Representatives of more than 100 organizations, along with many Massachusetts residents, testified Tuesday on a bill that could require state agencies collect demographic data on ethnic groups

A similar bill, that focused solely on collection of demographic data from Asian Americans and Pacific Islanders, was heard in January 2018. The current bill, H.2681, which was filed by Rep. Tackey Chan of Quincy this past January, would expand the requirement to include data on blacks, whites and Latinos. It would also add ethnic subgroups to the broader racial categories.

Supporters and opponents of the bill packed Gardner Auditorium at the Massachusetts State House from 10:30 a.m. to 4:45 p.m. in front of the Joint Committee on State Administration and Regulatory Oversight. The coalition supporting the bill was anchored by the Asian and Pacific Islander Civic Action Network, community organizers, advocates, labor unions, allies and individuals, and brought a petition with 1,200 signatures. 

Members of the public testified at the State House last week on a new bill that would require state agencies to collect more detailed data on individuals. Photo by Alexa Gagosz.
Members of the public testified at the State House last week on a new bill that would require state agencies to collect more detailed data on individuals. Photo by Alexa Gagosz.

Advocates sporting light green stickers that read “Data Equity Now!” said the bill would give representation to groups within the commonwealth such as Vietnamese, Cambodian, Laotian, Bangladeshi, Nepalese, Haitian, Cape Verdean, Somali, Puerto Rican, Cuban, Salvadoran and Dominican communities, that they say have been often overlooked. 

Marwa Sayed, a community outreach and legislative advocate that represented the Massachusetts Coalition for the Homeless in her testimony, said the passing of this bill is crucial.

“A big part of our work relies on the data we collect and who needs these services,” said Sayed. She explained that some of these member services include shelters, community health, social services and housing, to name a few. 

The Roxbury resident said as someone who is half Indian and half white, Sayed identifies as Asian American, but believes many people want to identify how they wish instead of being sorted into broad categories.

Researchers at UMass Boston’s Institute for Asian American Studies used the U.S. Census Bureau’s American Community Survey to create a report on Asian Americans in Massachusetts.  Advocates for the bill have used their findings to show that broad categorization of different groups could lead to generalization. For example, they found that the median household income statewide would be nearly $82,000 for Asian Americans as a broad category, but when broken down by subcategories, Vietnamese and Cambodians, who are the two largest Southeast Asian refugee communities in Massachusetts, have median household incomes tallying around $57,000, according to the study.

Chinatown resident Bing Xian Ma, a member of the Chinatown Resident Association, said he supports the bill as it would help identify social issues. 

“We need to have a plan,” said Xian Ma, who spoke through translator Karen Chen of the Chinese Progressive Association. As the United States diversifies, Ma explained, so should the data. He said he hopes the commonwealth will use ethnic subcategories to tackle issues such as gun ownership, homelessness and addiction.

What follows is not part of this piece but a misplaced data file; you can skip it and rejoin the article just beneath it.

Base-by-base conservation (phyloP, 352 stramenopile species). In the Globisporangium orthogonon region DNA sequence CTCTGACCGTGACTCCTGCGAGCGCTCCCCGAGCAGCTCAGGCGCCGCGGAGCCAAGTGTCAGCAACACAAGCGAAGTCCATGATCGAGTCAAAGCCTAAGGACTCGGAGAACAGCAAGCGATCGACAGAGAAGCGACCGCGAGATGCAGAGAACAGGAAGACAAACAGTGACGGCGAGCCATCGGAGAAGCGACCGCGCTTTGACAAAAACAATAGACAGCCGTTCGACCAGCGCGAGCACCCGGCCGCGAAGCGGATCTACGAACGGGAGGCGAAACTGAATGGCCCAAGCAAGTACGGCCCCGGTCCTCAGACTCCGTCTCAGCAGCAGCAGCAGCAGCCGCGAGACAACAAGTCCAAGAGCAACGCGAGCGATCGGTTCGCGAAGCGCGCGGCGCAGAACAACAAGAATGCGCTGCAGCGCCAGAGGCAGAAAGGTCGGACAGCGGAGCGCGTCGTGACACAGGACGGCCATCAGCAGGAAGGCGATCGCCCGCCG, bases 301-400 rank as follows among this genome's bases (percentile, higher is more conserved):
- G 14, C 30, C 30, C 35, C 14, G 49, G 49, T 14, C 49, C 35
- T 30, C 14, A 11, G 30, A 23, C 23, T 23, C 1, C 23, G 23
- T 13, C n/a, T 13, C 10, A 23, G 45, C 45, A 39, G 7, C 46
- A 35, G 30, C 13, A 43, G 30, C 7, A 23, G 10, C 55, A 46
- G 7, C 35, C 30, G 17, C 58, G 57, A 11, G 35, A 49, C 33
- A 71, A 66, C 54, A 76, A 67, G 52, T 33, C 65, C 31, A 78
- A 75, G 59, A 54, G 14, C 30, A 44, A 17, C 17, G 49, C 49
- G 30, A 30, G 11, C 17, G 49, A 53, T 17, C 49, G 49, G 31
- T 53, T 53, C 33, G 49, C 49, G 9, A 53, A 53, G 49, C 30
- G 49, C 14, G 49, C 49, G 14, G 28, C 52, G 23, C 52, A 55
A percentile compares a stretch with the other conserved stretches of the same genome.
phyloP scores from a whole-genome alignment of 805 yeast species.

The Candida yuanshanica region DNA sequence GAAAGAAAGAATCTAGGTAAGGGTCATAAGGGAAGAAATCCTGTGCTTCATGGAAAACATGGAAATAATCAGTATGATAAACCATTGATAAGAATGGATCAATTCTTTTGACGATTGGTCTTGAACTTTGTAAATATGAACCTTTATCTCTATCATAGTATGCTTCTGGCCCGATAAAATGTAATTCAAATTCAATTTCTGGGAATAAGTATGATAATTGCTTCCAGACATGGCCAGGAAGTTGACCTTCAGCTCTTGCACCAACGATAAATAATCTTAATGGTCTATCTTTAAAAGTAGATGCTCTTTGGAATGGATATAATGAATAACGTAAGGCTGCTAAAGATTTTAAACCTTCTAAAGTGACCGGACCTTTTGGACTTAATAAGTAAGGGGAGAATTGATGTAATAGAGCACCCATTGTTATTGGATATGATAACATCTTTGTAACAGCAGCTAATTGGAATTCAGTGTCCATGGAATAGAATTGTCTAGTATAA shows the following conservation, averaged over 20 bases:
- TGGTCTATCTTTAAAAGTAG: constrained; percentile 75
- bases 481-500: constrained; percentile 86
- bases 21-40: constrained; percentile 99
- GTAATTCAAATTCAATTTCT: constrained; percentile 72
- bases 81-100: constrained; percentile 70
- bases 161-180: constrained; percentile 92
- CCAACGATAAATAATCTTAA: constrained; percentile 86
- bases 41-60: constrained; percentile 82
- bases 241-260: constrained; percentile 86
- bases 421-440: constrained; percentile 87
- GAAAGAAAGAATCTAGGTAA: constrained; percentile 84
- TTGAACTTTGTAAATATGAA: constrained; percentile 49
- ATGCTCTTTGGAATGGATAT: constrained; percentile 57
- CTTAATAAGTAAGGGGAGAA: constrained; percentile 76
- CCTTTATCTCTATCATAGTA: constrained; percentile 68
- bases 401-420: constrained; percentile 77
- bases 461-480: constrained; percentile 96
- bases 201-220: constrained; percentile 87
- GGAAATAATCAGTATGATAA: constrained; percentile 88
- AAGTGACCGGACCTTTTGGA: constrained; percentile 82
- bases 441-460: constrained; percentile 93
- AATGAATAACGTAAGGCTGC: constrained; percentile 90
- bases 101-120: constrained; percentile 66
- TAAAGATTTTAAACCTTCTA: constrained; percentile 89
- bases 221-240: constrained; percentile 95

Harvard University student Daniel Lu works for the Chinese Progressive Association part time.  He told the Committee that he understands why those against the bill are fearful of being alienated from the racial majority, but said the bill matters to more people than just Asian Americans. 

“We all care about our communities,” said Lu. “If we actually want to help Asian Americans, we have to confront structural racism.” 

Opponents of the bill, who wore bright yellow stickers that read “H.2681” with a line through it, said the bill would cause further systemic racism, but that the racial factor could potentially could be replaced by collecting other types of data, such as English-language proficiency. 

Opponents of the bill wore yellow stickers that read “H.2681” with a line through it. Photo by Alexa Gagosz.
Opponents of the bill wore yellow stickers that read “H.2681” with a line through it. Photo by Alexa Gagosz.

Litiam He said she took time off work and drove from Westborough to testify against the bill as she does not think the bill should be a priority of the Commonwealth. She said the data would be inaccurate after the first generation of Asian Americans as people intermarry and lose touch with their ethnic subgroup.

If the bill passes, people would be able to choose more than one subgroup, write their own or choose a broad category. Litiam He said she still disapproves of the bill giving the different options. 

“It’s a political play,” said He. “If it’s optional one year, it could easily become mandatory the next year. It damages human rights.” 

Claire Zhang of Weston demanded of the Committee: “Stop segregation and oppose this bill.” She said if former President Barack Obama’s children did not have to subcategorize themselves as Kenyan-American, she should not have to categorize herself by the country she is from in Asia.

Henry Wong of Lexington said he is originally from China and conducted his undergraduate study in Taiwan, but as an American citizen, identifies as an American. 

“This tears people apart,” said Wong to the Committee. “What’s the point of separating me? Or my children? It’s unnecessary.”

There are currently 43 cosponsors of the bill between the Massachusetts State Senate and House of Representatives. If the bill is passed, the full contents of the act would go into effect on Jan. 1, 2022. 

 

This article was published in The Bay State Banner.

Alexa Gagosz
gagosz.a@husky.neu.edu

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